Fintech has long been the hottest area of Financial Services recruitment, but that demand fell away considerably in the last 6 months as P/E money has started to dry up and markets have questioned the high valuations of tech companies in general and of course the fall out around FTX and nervousness around Crypto has also taken its toll. That said, for every Fintech that’s cutting costs, there is another that’s scaling up and needs to hire still.

The Wealth Management & Private Banking sector has proven to be quite resilient over the last two years and in theory it should continue to hold up well as there is more demand for these services in uncertain times. HNWIs after all are said to fare better than most in a recession and they need more advice around what to invest in - not less. I'm not saying there will be a flood of vacancies in this area, but just like in Insurance, I can't see it being adversely impacted either.

Finally, the Information Services sector supports all of the above, but given its reliance on the dominant Banking sector, when Banking suffers, so do they, so I’m not surprised to have seen demand in that sector drop off as much as it has.

From a Functional perspective, jobs in the middle office/ corporate functions areas such as Compliance, Risk and Finance/Accounting should continue to flow, and whilst Technology jobs have fallen considerably in the wider UK market, there is still an appetite to hire in Financial Services as many firms continue to invest in transformation. Any revenue generating roles will rightly focus on profitable businesses or coverage gaps. Interestingly, whilst the HR function may be busy with layoffs, their recruitment functions have been shrinking in line with the hiring volumes.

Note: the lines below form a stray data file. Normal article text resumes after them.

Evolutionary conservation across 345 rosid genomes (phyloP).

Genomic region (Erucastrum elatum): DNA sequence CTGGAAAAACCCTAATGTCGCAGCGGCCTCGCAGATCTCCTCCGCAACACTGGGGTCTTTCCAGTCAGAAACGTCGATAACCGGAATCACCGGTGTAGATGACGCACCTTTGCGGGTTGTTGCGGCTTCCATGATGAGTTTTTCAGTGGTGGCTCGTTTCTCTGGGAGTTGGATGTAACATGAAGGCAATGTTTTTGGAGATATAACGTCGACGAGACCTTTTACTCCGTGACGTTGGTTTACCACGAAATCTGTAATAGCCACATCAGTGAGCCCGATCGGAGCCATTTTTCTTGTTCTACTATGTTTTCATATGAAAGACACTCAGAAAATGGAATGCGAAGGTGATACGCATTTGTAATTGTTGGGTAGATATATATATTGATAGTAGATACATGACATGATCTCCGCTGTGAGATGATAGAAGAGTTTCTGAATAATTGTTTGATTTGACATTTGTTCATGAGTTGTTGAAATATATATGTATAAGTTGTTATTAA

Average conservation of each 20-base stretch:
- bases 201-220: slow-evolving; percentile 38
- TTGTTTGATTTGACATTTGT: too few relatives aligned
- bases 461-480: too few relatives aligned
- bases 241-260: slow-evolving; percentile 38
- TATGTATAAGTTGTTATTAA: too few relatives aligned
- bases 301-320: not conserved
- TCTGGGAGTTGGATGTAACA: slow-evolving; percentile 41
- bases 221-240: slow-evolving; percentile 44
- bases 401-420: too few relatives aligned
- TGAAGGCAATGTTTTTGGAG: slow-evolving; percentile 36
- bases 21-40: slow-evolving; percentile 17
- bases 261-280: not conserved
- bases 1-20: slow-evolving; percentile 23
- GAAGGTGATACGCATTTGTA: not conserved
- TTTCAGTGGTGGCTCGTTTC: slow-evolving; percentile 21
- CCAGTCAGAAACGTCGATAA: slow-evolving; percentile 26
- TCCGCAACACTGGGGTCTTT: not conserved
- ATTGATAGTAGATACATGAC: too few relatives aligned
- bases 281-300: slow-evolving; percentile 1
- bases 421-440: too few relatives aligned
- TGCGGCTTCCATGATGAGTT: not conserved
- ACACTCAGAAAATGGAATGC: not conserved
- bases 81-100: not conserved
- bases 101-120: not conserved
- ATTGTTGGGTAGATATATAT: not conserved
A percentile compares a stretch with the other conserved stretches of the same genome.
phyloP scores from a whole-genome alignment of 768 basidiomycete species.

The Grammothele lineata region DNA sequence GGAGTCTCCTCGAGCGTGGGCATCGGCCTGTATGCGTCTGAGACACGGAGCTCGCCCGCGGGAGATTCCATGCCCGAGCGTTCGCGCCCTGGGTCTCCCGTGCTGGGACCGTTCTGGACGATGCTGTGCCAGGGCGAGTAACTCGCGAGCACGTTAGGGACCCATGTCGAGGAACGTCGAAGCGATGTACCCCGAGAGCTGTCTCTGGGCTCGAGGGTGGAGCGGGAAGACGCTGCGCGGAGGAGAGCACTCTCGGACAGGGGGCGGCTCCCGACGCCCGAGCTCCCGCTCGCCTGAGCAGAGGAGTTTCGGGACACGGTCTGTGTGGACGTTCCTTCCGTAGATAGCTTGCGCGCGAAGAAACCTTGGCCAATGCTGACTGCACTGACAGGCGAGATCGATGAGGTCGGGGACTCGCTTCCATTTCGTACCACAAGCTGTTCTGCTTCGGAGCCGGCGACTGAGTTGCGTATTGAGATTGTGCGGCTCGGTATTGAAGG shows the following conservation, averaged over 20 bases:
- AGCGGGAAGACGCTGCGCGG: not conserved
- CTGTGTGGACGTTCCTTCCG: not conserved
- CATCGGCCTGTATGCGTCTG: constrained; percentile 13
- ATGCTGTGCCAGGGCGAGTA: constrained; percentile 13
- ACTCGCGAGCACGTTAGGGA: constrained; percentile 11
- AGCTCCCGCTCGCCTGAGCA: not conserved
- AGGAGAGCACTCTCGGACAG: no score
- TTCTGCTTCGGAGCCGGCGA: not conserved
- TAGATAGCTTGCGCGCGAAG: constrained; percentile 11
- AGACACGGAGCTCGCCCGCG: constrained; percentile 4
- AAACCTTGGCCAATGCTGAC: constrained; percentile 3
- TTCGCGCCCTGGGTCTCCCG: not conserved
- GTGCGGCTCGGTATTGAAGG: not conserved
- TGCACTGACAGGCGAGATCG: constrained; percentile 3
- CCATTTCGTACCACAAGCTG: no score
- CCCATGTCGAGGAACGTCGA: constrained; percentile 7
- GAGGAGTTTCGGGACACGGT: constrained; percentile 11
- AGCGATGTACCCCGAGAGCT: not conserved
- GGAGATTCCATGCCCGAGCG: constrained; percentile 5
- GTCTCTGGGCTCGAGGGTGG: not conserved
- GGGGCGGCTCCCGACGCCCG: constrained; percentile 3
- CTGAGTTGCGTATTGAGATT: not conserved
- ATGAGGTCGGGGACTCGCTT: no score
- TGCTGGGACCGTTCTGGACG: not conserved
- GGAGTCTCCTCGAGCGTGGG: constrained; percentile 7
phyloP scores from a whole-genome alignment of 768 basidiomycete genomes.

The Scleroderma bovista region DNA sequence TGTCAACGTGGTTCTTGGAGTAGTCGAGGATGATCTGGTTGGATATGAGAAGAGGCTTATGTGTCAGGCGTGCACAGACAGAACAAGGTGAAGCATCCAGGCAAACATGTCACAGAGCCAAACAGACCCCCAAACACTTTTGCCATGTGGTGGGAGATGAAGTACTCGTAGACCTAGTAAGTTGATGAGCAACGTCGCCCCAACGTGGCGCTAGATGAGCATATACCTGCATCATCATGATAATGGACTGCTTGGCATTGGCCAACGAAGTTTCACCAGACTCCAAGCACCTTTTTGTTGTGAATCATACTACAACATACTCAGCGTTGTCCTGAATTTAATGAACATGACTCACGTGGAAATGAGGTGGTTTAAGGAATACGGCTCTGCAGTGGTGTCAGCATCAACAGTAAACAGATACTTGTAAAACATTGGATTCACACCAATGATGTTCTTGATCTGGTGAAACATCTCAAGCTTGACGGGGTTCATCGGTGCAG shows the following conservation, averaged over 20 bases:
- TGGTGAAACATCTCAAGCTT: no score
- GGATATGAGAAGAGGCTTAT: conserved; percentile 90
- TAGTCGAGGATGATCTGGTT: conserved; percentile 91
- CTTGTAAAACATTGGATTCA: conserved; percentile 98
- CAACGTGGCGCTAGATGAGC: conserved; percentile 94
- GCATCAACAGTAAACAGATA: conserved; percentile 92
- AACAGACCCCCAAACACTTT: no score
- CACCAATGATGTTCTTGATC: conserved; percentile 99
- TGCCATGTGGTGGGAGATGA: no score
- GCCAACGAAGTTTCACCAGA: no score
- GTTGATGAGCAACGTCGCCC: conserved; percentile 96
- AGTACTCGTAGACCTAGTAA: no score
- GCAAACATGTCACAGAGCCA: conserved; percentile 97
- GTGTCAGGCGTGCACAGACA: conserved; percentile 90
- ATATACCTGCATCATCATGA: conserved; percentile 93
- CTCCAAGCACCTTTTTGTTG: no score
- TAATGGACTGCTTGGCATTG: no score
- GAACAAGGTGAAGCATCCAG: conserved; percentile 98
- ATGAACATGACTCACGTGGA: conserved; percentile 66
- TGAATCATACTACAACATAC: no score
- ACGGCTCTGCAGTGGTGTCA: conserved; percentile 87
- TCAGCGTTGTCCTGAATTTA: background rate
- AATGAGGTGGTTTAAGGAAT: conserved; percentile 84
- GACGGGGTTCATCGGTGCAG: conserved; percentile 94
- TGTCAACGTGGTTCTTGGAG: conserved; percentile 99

There are two other factors that will influence the dynamics of the jobs market in UK financial services that deserve a special mention. Firstly, Internal career mobility will become an increasingly important priority for larger and more mature organizations around the world as a way of redeploying and retaining talent. Secondly, demand for contractors, freelancers and gig workers should continue to increase relative to the demand for permanent FTEs as many organisations choose to hedge their bets and address talent needs through more a more flexible approach to staffing. 


Despite the economic headwinds and doom and gloom in the media, the UK job market including financial services is still open for business. The global Job Board Aggregator Indeed summed things up nicely when they reported in December 2022 that there were “Tough Times Ahead for the UK Economy”, but that the “Labour Market Remains Resilient”.
Most importantly from my perspective, and as the FS Job Market Index above illustrates, the market has already fallen off considerably from its peak in spring last year. It would appear to me that any future drops related to the economic headwinds are already accounted for and are effectively ‘priced in’. The hiring frenzy and top of the market is behind us, but I’m not predicting that the roller coaster will hit new lows.

Getting back to my earlier questions then………..if you’re a recruiter on the agency/search side of the fence then you will still see a good flow of work as you’re benefitting from a tight labour market. If you’re in-house, you may have noticed a drop off in workloads, which is probably a welcome relief, and hopefully you have some internal mobility, contractor hiring or redeployment initiatives to keep you out of trouble. If you’re a Hiring Manager then headcount is going to be hotly contested and you can’t expect less roles to add up to candidates wielding any less power, and finally, if you’re a candidate in or out of work, then you’ll see less jobs advertised, but there should also be less competition!

My concluding message is quite simple. Far rom being a disaster zone, the UK Financial Services Job Market in 2023 will actually look and feel more ‘normal’ than it has for some time.